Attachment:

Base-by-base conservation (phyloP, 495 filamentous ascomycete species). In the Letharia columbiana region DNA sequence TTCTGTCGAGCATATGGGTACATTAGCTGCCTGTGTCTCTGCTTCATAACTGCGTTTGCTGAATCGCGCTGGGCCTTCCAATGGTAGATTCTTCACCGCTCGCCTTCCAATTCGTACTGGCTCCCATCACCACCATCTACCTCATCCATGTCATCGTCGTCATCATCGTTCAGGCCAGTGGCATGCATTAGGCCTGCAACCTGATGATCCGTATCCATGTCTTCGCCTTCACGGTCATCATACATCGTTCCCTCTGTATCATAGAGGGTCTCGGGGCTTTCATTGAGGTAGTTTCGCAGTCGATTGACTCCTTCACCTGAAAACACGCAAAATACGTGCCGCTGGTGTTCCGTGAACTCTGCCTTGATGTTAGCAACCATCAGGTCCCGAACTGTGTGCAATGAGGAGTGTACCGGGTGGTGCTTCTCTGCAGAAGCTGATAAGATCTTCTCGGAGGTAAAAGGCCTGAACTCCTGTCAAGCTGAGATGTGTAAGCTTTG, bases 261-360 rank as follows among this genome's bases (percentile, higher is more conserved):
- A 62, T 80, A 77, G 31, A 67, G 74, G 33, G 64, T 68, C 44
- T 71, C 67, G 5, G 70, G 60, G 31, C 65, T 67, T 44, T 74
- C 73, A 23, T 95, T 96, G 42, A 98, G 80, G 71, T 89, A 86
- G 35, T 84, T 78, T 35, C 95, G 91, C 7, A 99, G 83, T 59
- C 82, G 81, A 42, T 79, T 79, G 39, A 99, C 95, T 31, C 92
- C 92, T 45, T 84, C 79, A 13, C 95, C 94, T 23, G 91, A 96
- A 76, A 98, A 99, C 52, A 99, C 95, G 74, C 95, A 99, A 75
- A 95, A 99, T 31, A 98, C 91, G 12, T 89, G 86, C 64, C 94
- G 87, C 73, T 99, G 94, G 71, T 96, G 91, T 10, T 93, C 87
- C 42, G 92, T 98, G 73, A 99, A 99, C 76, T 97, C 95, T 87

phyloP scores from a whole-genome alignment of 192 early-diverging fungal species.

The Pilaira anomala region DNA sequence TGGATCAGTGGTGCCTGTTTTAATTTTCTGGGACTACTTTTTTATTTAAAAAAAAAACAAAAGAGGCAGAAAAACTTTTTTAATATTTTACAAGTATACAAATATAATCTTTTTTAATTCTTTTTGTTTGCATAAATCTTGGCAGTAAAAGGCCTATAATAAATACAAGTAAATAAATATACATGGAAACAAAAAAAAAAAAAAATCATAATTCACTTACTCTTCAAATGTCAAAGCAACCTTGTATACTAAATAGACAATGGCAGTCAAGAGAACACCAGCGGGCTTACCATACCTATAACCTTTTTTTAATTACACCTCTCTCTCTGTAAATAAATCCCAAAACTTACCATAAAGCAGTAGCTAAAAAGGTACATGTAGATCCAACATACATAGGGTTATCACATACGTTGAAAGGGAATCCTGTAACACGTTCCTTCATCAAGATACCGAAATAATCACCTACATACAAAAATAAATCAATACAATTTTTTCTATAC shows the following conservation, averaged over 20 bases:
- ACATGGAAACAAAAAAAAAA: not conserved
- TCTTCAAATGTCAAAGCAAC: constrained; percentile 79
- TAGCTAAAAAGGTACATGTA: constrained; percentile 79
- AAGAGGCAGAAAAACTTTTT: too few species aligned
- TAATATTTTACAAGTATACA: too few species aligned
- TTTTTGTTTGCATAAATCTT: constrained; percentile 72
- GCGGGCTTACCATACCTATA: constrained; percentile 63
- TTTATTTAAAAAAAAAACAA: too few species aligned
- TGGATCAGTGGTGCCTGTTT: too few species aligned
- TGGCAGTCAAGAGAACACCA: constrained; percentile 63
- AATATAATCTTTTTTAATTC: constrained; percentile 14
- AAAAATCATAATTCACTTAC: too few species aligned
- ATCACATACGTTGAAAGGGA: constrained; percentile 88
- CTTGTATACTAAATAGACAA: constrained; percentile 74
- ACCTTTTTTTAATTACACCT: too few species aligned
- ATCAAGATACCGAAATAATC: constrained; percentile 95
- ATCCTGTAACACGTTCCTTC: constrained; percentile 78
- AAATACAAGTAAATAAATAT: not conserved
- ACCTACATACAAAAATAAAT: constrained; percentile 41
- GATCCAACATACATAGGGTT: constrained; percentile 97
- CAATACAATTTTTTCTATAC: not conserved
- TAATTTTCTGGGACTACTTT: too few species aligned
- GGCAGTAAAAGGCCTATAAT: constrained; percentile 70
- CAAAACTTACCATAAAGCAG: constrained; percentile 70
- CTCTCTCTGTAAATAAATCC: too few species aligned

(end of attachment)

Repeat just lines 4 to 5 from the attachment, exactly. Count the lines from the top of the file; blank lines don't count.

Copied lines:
- C 73, A 23, T 95, T 96, G 42, A 98, G 80, G 71, T 89, A 86
- G 35, T 84, T 78, T 35, C 95, G 91, C 7, A 99, G 83, T 59